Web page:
Wednesday, 05 July 2023 13:58

NPM is back in the news as Node.js is found to be open to a Manifest Confusion Attack

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It has been a few days since we talked about NPM and node.js. The popular repository has been taking a bit of a beating in recent months as attackers, hacktivists, and others seek to compromise their packages as part of a general supply chain attack. Supply chain attacks are in vouge right now and are part of the reason you might be seeing the acronym SBOM (Software Build of Materials) so much. Sure, SBOM is not a new term, but the push for it and the rise of an entire vertical in the cybersecurity industry is new and should be a bit of an indicator that there is a problem.

Ok back to the beleaguered NPM. It seems that the popular package node.js is vulnerable to what is called manifest confusion. The attack is pretty much what it sounds like. A Manifest is a list of dependencies and actions that are executed during the installation of node.js. In the case of node.js, the manifest is not part of the tarball (package) and is not validated. The repository and installation just assume that the manifest in use is consistent and all good. This leaves a bit of a security gap. An attacker can upload a package with a poisoned manifest. This manifest can download malware, execute scripts and all kinds of fun stuff.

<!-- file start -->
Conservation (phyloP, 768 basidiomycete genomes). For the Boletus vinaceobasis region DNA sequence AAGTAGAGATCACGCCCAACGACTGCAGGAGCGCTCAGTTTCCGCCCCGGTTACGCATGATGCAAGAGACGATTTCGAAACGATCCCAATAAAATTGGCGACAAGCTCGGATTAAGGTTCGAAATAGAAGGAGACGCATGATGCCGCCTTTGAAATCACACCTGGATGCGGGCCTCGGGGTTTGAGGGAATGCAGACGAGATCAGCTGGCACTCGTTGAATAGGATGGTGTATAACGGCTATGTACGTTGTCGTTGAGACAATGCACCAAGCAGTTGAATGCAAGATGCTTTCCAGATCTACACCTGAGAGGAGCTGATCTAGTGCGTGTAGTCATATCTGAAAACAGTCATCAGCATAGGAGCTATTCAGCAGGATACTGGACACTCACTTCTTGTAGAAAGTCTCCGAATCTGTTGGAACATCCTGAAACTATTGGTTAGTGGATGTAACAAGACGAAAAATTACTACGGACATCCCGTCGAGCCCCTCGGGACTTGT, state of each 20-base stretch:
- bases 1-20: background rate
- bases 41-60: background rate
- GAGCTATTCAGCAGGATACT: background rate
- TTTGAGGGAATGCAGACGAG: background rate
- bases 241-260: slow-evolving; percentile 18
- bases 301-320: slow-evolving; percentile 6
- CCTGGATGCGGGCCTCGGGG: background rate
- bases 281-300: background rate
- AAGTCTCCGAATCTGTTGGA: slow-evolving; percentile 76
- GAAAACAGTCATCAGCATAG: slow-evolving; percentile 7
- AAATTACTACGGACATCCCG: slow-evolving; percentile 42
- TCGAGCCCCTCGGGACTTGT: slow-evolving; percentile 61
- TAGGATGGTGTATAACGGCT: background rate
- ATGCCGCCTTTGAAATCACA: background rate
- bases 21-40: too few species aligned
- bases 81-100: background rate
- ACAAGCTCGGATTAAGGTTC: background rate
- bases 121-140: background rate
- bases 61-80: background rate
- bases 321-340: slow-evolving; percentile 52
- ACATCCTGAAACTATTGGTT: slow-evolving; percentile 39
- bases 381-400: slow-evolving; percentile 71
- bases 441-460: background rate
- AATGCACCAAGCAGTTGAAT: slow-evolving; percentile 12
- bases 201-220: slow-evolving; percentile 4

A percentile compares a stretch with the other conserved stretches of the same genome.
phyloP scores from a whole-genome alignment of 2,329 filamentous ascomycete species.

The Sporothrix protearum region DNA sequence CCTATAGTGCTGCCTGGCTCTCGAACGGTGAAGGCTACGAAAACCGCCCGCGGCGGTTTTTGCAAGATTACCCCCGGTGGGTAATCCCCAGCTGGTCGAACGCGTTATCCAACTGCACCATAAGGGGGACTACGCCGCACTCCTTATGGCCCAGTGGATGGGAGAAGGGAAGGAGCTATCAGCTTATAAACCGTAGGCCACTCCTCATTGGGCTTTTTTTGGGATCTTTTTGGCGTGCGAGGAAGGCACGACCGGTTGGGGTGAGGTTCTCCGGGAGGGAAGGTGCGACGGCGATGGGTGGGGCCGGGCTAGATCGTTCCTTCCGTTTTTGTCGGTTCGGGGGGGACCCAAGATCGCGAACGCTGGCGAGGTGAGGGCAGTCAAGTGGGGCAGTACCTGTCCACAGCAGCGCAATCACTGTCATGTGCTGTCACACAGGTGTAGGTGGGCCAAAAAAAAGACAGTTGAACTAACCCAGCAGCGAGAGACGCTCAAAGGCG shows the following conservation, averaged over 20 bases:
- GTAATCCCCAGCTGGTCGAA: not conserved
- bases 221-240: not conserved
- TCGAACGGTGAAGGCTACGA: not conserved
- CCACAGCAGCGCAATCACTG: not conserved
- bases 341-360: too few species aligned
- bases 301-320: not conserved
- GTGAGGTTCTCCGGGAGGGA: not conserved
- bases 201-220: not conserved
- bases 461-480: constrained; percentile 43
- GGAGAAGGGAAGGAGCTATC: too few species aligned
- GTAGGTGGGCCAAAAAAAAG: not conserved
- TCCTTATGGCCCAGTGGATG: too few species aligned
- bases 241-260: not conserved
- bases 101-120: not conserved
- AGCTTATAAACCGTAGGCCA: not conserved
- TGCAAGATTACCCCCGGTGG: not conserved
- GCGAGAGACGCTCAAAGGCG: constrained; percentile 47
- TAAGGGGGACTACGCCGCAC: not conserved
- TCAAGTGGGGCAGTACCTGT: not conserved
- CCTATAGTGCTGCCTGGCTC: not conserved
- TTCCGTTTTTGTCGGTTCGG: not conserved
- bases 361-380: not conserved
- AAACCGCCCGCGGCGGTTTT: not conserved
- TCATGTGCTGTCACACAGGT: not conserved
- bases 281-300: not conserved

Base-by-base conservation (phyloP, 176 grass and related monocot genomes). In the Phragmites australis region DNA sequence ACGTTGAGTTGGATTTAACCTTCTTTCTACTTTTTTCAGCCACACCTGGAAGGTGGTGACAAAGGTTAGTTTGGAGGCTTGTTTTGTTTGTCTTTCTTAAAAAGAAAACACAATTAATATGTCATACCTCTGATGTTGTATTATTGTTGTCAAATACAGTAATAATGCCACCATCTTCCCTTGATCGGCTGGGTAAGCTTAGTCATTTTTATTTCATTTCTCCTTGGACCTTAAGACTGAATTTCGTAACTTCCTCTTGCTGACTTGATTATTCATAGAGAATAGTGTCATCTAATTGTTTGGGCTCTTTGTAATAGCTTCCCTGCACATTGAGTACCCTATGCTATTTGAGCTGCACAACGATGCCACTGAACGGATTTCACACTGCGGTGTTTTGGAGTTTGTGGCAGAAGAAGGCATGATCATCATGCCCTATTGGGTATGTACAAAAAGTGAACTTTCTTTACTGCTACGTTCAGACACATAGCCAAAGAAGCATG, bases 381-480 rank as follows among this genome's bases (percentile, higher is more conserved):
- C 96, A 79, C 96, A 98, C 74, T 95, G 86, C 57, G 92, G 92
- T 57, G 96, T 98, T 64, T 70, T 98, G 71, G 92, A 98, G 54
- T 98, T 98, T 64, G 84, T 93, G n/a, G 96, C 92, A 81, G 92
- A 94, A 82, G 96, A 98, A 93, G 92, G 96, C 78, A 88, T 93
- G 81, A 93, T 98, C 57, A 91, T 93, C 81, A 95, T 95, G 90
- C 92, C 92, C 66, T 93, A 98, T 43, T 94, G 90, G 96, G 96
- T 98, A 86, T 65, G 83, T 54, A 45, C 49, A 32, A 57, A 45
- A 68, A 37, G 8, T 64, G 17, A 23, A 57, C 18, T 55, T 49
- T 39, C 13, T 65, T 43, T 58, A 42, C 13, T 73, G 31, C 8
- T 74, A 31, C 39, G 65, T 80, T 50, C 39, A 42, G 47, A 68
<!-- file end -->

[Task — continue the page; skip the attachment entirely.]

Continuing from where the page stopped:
This means that development environments need to do some work on the front end to ensure that the manifests connected to the module in use are the correct ones and do not contain any “extra” features. Not a terribly difficult thing to do, but sadly, many development environments are not set up to properly integrate security into their development operations. I my experience, security (including EDR and DLP) is seen as a problem that prevents proper development and impacts the ability to get new software out. This is not to say that all development environments are wide open to attack. It is just that many are left more open than they should be due to the way EDR and other security tools impact testing and even compilation of new binaries.

The new focus on open-source repositories and other common components for development should change that. Well, let me rephrase that; this new attack vector should persuade organizations to review and identify areas of improvement in the building of new software. The development of scanning new modules and other packages in use along with scanning for existing vulnerabilities in the SBOM should be the next step in proper DevSecOps program development. If this will really happen is anyone’s guess. Sometimes it takes a big compromise before anything changes, but we do hope the industry will take proactive steps to shore up security on the front end instead of trying to patch things after the shit has hit the fan.

Open-source repositories are fantastic for helping to save time when developing new software. However, they are also more and more open to attacks. This does not mean that people should stop using them, it just means that both the repository admins and the people using those modules need to be aware of the existing threat and take steps to make sure they do not become victims of malicious activity.
Happy coding

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